I also have my father to thank. He was a pro ballplayer for 10 years — part of that generation of guys who paved the way for today’s players to have it as good as we do.
When I was six years old, I spent the summer with my dad when he was in the minors. We were in Waterloo, Iowa. I think that’s the first time that I really remember baseball being the coolest thing in the world to me. While the rest of the kids my age were playing baseball in Little League or T-ball, I was riding the minor league bus with my dad. I was catching fly balls in batting practice — or at least trying to. And that’s really where I developed my passion for the game. Out there, it wasn’t about wins and losses. I was just enjoying the game, having a blast.
Since that time, my dad’s been my biggest fan and my best bud. Baseball is the bond we share. We’re always swapping baseball stories, and I guess now we’ll get to swap retirement stories, too.
For me to have had a dad who was a great teacher who taught from experience was invaluable to me. Who knows if I would have made it this far or played this long without his guidance.
Something tells me I wouldn’t have.
Now don’t get me wrong. I’m gonna miss playing the game. No doubt about it. But I’ll still be around. Even if they don’t want me around, I’m gonna find a way.
But the thing I’ll miss the most is running out to rightfield at Yankee Stadium in front of 55,000 people and having the Bleacher Creatures lose their s***. It felt more like a WWE wrestling match than a baseball game. I’d be out there, pumping the crowd up or whatever — I think I tried to climb the wall a couple of times … never made it — and it was on!
I had such a special, unique relationship with those fans in New York. I mean, I had my Brohio people in Cleveland, along with my OG fans in Oakland — I love you guys, always. But nothing was like the way it was when I was in New York.
You know, when I started doing the Swisher Salute, it was first and foremost a tribute to my grandfather, because he was a military man. But it was also a tribute to the fans to salute them and say, “Thank you for welcoming me into this crazy world of yours.” I mean, it’s Zoo York. Concrete jungle.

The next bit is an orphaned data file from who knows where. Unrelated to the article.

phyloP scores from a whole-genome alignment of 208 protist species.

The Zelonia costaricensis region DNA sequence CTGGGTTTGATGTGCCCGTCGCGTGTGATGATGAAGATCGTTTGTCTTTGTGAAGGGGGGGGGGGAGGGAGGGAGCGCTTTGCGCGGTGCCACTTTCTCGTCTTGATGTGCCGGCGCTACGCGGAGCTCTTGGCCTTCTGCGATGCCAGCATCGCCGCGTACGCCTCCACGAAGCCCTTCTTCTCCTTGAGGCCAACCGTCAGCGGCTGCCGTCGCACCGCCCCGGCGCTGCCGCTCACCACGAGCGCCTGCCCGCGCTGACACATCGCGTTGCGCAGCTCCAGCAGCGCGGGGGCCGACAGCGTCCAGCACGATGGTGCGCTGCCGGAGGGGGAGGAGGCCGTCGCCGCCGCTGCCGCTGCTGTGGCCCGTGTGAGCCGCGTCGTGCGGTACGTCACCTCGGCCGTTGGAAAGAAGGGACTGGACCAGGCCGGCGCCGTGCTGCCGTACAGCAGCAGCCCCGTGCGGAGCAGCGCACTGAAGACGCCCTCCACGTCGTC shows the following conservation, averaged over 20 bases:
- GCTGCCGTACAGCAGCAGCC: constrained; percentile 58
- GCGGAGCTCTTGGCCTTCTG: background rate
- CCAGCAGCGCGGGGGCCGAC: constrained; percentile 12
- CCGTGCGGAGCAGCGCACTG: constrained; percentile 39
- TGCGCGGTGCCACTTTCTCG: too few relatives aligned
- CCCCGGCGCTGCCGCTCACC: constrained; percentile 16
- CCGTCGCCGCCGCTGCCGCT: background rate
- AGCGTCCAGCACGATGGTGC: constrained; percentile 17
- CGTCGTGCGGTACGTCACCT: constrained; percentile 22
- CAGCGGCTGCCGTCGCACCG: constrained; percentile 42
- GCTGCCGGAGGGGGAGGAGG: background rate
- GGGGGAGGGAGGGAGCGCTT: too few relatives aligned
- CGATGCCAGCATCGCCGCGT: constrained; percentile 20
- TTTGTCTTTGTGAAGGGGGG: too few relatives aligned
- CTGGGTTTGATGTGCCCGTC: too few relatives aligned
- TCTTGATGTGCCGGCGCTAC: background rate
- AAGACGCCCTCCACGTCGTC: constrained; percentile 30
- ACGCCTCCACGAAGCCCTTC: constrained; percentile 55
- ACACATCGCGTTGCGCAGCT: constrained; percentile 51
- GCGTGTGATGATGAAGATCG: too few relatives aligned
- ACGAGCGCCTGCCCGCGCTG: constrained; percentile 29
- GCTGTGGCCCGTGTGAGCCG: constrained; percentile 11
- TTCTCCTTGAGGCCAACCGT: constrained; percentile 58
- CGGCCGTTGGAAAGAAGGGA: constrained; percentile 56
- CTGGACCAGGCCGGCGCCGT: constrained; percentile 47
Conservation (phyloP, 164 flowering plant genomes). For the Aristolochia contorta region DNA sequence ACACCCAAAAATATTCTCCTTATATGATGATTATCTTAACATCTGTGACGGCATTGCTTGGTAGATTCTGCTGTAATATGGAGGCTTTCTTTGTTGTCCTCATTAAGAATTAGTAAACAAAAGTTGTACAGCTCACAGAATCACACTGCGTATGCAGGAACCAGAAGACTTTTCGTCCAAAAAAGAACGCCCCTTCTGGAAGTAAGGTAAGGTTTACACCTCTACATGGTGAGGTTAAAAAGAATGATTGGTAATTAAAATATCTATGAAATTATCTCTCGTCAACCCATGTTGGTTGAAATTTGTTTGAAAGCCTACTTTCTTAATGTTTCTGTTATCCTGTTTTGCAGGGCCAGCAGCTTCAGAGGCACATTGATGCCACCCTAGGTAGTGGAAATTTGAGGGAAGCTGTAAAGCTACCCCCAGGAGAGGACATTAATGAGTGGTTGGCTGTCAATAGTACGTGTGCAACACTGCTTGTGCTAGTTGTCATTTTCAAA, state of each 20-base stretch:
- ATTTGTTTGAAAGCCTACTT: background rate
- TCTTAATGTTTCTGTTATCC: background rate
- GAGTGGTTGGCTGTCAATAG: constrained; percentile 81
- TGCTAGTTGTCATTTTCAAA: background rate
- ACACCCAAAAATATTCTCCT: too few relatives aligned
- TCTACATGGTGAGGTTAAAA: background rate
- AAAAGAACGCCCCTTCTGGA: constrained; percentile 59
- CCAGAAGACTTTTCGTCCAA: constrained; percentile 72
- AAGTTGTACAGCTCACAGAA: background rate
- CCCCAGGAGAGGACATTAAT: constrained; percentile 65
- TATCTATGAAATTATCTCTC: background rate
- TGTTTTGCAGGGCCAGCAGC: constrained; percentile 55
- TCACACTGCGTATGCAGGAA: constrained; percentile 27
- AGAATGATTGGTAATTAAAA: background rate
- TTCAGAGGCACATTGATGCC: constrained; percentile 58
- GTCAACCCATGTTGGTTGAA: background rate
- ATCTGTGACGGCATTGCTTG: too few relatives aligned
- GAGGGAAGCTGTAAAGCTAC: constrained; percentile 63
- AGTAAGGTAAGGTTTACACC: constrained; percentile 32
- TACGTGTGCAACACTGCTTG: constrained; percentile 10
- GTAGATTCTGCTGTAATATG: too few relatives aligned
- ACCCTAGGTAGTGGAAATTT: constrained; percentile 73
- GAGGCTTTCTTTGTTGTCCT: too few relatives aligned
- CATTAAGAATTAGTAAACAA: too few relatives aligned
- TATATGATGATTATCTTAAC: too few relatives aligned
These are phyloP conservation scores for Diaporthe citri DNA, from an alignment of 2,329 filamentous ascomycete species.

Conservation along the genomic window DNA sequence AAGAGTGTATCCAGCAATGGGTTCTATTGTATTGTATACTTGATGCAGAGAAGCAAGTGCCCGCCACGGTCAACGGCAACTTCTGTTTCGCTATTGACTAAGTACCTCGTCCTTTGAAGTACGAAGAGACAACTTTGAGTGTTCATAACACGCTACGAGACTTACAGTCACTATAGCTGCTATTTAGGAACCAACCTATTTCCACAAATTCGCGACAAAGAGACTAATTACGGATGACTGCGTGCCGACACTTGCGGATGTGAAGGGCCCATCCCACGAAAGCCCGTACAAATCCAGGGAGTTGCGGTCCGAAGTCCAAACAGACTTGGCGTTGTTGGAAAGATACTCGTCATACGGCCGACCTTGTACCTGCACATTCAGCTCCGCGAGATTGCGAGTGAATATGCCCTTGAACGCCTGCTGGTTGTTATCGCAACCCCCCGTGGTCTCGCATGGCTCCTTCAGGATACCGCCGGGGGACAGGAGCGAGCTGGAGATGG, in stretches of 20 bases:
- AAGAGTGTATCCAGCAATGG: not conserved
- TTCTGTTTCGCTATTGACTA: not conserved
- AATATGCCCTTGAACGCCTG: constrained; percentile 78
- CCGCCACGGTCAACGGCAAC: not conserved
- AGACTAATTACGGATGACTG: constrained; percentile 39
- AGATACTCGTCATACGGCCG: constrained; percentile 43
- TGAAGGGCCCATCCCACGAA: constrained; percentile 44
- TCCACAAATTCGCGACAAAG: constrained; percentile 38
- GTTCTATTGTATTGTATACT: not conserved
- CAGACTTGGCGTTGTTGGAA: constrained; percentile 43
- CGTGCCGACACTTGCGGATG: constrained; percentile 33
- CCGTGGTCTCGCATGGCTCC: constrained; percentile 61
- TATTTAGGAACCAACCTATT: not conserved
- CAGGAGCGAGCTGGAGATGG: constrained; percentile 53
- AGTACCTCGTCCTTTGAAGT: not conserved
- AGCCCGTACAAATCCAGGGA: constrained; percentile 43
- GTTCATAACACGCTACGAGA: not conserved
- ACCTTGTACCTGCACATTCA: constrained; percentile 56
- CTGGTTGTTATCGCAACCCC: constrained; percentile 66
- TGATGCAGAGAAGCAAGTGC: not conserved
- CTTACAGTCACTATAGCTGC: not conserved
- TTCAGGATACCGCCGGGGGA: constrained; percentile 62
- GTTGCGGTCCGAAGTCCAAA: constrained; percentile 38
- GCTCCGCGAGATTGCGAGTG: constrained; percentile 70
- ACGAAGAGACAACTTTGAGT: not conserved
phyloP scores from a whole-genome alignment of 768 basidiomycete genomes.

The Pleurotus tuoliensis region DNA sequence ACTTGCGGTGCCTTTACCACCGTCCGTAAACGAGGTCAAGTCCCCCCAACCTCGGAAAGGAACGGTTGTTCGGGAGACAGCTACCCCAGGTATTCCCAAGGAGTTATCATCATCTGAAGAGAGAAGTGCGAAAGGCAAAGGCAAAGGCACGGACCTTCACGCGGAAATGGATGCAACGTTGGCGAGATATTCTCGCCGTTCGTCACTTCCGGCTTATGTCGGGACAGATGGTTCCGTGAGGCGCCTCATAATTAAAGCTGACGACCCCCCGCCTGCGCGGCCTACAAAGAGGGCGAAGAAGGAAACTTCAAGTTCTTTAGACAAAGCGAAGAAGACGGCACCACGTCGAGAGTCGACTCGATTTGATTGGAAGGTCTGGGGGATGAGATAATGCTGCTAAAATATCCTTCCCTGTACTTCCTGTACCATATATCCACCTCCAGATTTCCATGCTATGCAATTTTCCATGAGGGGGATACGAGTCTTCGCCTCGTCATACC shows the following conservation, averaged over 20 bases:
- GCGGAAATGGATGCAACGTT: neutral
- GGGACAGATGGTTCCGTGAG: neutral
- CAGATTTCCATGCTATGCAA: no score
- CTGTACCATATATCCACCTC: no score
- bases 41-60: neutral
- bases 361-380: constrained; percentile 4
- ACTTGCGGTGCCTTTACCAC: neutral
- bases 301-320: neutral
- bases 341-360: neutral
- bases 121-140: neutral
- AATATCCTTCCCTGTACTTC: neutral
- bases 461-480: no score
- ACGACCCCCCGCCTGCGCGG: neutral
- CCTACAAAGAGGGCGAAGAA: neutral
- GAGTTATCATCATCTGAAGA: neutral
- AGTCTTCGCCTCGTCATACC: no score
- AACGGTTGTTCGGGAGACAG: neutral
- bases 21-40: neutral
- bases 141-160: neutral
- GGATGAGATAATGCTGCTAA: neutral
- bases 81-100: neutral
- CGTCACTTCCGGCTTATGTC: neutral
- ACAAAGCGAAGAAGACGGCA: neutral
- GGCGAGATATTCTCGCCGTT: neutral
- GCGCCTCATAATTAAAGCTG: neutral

To have had a special relationship with such a big group of people is something I’ll never forget. Out of all the guys who’ve played that rightfield position in that stadium, I don’t know why they connected with me like they did, but I’m glad they did because it was f***ing awesome. Thank you!
It’s actually funny … I think the craziest I’ve ever seen Yankees fans wasn’t even at Yankee Stadium. It was at the ticker-tape parade after we won the title in ’09.
You wanna talk about feeling like a full-fledged rock star? How about being on one of those World Series floats rolling through New York City.
Bro … I’m talking hundreds of thousands of people. Me and Johnny Damon were on our float together, and I remember a fan had a sign that said, I’LL NAME MY FIRSTBORN AFTER SWISH IF I CAN PARTY WITH HIM!
And I was like, “DEAL! My middle name is Thompson! Come party!”
It was just always nothing but love from those fans. Real love.
Everything about that ’09 season professionally and personally was just magical.
Best year of my life.
Until my girls were born.
This whole retirement thing started with a decision to take a break from baseball, to come home and be a dad. Baseball and I weren’t getting along, so I figured I’d take some time off and we’d reconvene after the 2016 season.
Well, let me tell you something: As soon as you get home and you’re around your family — in my case, my brand new daughter — baseball quickly leaves your mind. So if I have any advice at all to guys who are wondering whether it’s time to leave the game or not, it’s that if you want to take a break from baseball, stay close. Because if you don’t, you’ll break up. Getting married and having kids changes your priorities quick. Your focus shifts. You don’t get to the ballpark as early. And the extra time off starts to look better and better.
But I don’t want this to be a sad thing. I’m retiring, but this isn’t a going-away party. Nobody’s dying. I’m gonna be around. I just want people to know how appreciative I am for the support I’ve gotten throughout my career. I feel like I gave everything I had, and it’s nice to be able to come home after a long career like mine and lie my head on my pillow and say, “You f****** rocked that, bro. What a blast.”
And I’m not gonna end up in the Hall of Fame or anything, but I have memories and relationships that I’m gonna keep with me for the rest of my life. That’s good enough for me.
This next chapter is gonna be badass. I’m so pumped for it. I’m excited to say that I’m going to join Fox Sports as a studio analyst for the 2017 season, so I definitely won’t be far from the game. But also, I’m gonna go do all the things I was never allowed to do when I was playing. I want to learn how to ski. I want to go skydiving. I already went swimming with sharks, and it was totally intense … afraid for my life. So I can already cross that one off.
I also want to stay at home and be Mr. Mom to my two girls and allow my wife to further her career. Maybe I’ll buy a school bus and drive all the kids in the neighborhood to school … I don’t know. I’m not ruling anything out.
This dream is over y’all. But another one is about to begin. The roller coaster is not stopping, it’s just switching tracks.
And I’m gonna keep enjoying every second of the ride.